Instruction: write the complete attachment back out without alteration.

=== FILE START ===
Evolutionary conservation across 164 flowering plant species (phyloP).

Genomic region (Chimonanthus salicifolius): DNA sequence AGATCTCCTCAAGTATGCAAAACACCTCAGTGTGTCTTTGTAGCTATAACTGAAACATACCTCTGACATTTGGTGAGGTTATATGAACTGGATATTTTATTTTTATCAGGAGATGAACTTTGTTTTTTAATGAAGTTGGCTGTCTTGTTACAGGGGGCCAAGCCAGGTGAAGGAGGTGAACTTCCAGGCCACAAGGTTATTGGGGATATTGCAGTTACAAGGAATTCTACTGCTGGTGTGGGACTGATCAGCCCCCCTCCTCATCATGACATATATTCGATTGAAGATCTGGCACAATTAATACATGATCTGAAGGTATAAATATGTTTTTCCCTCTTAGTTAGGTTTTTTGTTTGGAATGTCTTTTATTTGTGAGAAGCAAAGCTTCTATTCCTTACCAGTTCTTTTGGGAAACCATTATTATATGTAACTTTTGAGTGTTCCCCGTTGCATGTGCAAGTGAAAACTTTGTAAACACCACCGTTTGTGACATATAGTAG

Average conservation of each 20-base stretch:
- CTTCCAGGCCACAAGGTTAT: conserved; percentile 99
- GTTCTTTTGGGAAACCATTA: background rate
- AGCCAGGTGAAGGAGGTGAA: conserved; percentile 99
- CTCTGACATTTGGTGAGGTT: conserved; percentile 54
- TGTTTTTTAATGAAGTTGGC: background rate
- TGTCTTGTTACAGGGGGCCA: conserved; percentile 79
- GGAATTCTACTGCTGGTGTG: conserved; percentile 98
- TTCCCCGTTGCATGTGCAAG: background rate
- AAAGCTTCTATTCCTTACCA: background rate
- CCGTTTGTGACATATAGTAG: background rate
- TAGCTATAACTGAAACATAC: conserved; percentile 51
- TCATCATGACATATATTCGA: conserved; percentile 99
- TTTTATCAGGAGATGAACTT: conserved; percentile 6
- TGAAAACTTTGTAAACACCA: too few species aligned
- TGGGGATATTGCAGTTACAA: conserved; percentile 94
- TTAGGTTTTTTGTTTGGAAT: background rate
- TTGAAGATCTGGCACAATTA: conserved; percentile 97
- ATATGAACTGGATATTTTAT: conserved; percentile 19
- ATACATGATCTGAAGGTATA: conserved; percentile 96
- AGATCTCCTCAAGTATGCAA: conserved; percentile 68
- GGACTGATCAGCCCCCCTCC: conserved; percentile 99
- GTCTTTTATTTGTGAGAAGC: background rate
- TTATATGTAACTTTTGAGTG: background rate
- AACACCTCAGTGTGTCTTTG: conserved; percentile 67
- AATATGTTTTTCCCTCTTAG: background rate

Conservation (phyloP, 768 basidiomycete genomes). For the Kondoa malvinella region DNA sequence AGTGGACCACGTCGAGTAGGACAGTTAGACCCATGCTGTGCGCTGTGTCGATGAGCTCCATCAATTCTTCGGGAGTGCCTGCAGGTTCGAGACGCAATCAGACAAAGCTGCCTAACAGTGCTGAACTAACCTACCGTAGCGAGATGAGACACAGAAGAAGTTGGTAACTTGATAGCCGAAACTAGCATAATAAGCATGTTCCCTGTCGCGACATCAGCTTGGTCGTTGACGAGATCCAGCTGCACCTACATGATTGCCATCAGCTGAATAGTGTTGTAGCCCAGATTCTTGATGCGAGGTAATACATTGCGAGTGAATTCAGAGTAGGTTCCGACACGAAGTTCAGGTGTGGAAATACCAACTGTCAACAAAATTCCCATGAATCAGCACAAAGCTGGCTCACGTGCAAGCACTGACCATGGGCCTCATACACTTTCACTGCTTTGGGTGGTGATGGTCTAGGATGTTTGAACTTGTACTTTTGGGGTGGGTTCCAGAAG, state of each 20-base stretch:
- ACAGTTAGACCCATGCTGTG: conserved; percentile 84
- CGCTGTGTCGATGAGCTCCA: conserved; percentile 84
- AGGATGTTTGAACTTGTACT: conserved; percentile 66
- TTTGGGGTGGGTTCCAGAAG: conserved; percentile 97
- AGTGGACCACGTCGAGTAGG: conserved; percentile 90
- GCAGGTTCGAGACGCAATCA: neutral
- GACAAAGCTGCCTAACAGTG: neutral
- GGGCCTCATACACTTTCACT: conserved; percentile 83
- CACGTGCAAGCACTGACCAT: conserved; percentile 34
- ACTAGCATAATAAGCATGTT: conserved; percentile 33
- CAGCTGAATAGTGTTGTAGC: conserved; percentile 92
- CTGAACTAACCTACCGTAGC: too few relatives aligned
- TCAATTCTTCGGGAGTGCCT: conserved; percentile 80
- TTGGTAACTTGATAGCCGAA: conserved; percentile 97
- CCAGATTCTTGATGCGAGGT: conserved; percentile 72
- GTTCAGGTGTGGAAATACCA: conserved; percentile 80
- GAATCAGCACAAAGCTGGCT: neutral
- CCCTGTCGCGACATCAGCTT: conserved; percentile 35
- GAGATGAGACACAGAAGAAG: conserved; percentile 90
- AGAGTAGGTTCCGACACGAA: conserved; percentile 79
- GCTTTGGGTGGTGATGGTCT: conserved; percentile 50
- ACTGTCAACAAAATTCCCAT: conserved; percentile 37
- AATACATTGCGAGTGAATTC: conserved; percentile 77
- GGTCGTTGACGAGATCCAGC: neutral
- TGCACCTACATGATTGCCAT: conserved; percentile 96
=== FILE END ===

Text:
Evolutionary conservation across 164 flowering plant species (phyloP).

Genomic region (Chimonanthus salicifolius): DNA sequence AGATCTCCTCAAGTATGCAAAACACCTCAGTGTGTCTTTGTAGCTATAACTGAAACATACCTCTGACATTTGGTGAGGTTATATGAACTGGATATTTTATTTTTATCAGGAGATGAACTTTGTTTTTTAATGAAGTTGGCTGTCTTGTTACAGGGGGCCAAGCCAGGTGAAGGAGGTGAACTTCCAGGCCACAAGGTTATTGGGGATATTGCAGTTACAAGGAATTCTACTGCTGGTGTGGGACTGATCAGCCCCCCTCCTCATCATGACATATATTCGATTGAAGATCTGGCACAATTAATACATGATCTGAAGGTATAAATATGTTTTTCCCTCTTAGTTAGGTTTTTTGTTTGGAATGTCTTTTATTTGTGAGAAGCAAAGCTTCTATTCCTTACCAGTTCTTTTGGGAAACCATTATTATATGTAACTTTTGAGTGTTCCCCGTTGCATGTGCAAGTGAAAACTTTGTAAACACCACCGTTTGTGACATATAGTAG

Average conservation of each 20-base stretch:
- CTTCCAGGCCACAAGGTTAT: conserved; percentile 99
- GTTCTTTTGGGAAACCATTA: background rate
- AGCCAGGTGAAGGAGGTGAA: conserved; percentile 99
- CTCTGACATTTGGTGAGGTT: conserved; percentile 54
- TGTTTTTTAATGAAGTTGGC: background rate
- TGTCTTGTTACAGGGGGCCA: conserved; percentile 79
- GGAATTCTACTGCTGGTGTG: conserved; percentile 98
- TTCCCCGTTGCATGTGCAAG: background rate
- AAAGCTTCTATTCCTTACCA: background rate
- CCGTTTGTGACATATAGTAG: background rate
- TAGCTATAACTGAAACATAC: conserved; percentile 51
- TCATCATGACATATATTCGA: conserved; percentile 99
- TTTTATCAGGAGATGAACTT: conserved; percentile 6
- TGAAAACTTTGTAAACACCA: too few species aligned
- TGGGGATATTGCAGTTACAA: conserved; percentile 94
- TTAGGTTTTTTGTTTGGAAT: background rate
- TTGAAGATCTGGCACAATTA: conserved; percentile 97
- ATATGAACTGGATATTTTAT: conserved; percentile 19
- ATACATGATCTGAAGGTATA: conserved; percentile 96
- AGATCTCCTCAAGTATGCAA: conserved; percentile 68
- GGACTGATCAGCCCCCCTCC: conserved; percentile 99
- GTCTTTTATTTGTGAGAAGC: background rate
- TTATATGTAACTTTTGAGTG: background rate
- AACACCTCAGTGTGTCTTTG: conserved; percentile 67
- AATATGTTTTTCCCTCTTAG: background rate

Conservation (phyloP, 768 basidiomycete genomes). For the Kondoa malvinella region DNA sequence AGTGGACCACGTCGAGTAGGACAGTTAGACCCATGCTGTGCGCTGTGTCGATGAGCTCCATCAATTCTTCGGGAGTGCCTGCAGGTTCGAGACGCAATCAGACAAAGCTGCCTAACAGTGCTGAACTAACCTACCGTAGCGAGATGAGACACAGAAGAAGTTGGTAACTTGATAGCCGAAACTAGCATAATAAGCATGTTCCCTGTCGCGACATCAGCTTGGTCGTTGACGAGATCCAGCTGCACCTACATGATTGCCATCAGCTGAATAGTGTTGTAGCCCAGATTCTTGATGCGAGGTAATACATTGCGAGTGAATTCAGAGTAGGTTCCGACACGAAGTTCAGGTGTGGAAATACCAACTGTCAACAAAATTCCCATGAATCAGCACAAAGCTGGCTCACGTGCAAGCACTGACCATGGGCCTCATACACTTTCACTGCTTTGGGTGGTGATGGTCTAGGATGTTTGAACTTGTACTTTTGGGGTGGGTTCCAGAAG, state of each 20-base stretch:
- ACAGTTAGACCCATGCTGTG: conserved; percentile 84
- CGCTGTGTCGATGAGCTCCA: conserved; percentile 84
- AGGATGTTTGAACTTGTACT: conserved; percentile 66
- TTTGGGGTGGGTTCCAGAAG: conserved; percentile 97
- AGTGGACCACGTCGAGTAGG: conserved; percentile 90
- GCAGGTTCGAGACGCAATCA: neutral
- GACAAAGCTGCCTAACAGTG: neutral
- GGGCCTCATACACTTTCACT: conserved; percentile 83
- CACGTGCAAGCACTGACCAT: conserved; percentile 34
- ACTAGCATAATAAGCATGTT: conserved; percentile 33
- CAGCTGAATAGTGTTGTAGC: conserved; percentile 92
- CTGAACTAACCTACCGTAGC: too few relatives aligned
- TCAATTCTTCGGGAGTGCCT: conserved; percentile 80
- TTGGTAACTTGATAGCCGAA: conserved; percentile 97
- CCAGATTCTTGATGCGAGGT: conserved; percentile 72
- GTTCAGGTGTGGAAATACCA: conserved; percentile 80
- GAATCAGCACAAAGCTGGCT: neutral
- CCCTGTCGCGACATCAGCTT: conserved; percentile 35
- GAGATGAGACACAGAAGAAG: conserved; percentile 90
- AGAGTAGGTTCCGACACGAA: conserved; percentile 79
- GCTTTGGGTGGTGATGGTCT: conserved; percentile 50
- ACTGTCAACAAAATTCCCAT: conserved; percentile 37
- AATACATTGCGAGTGAATTC: conserved; percentile 77
- GGTCGTTGACGAGATCCAGC: neutral
- TGCACCTACATGATTGCCAT: conserved; percentile 96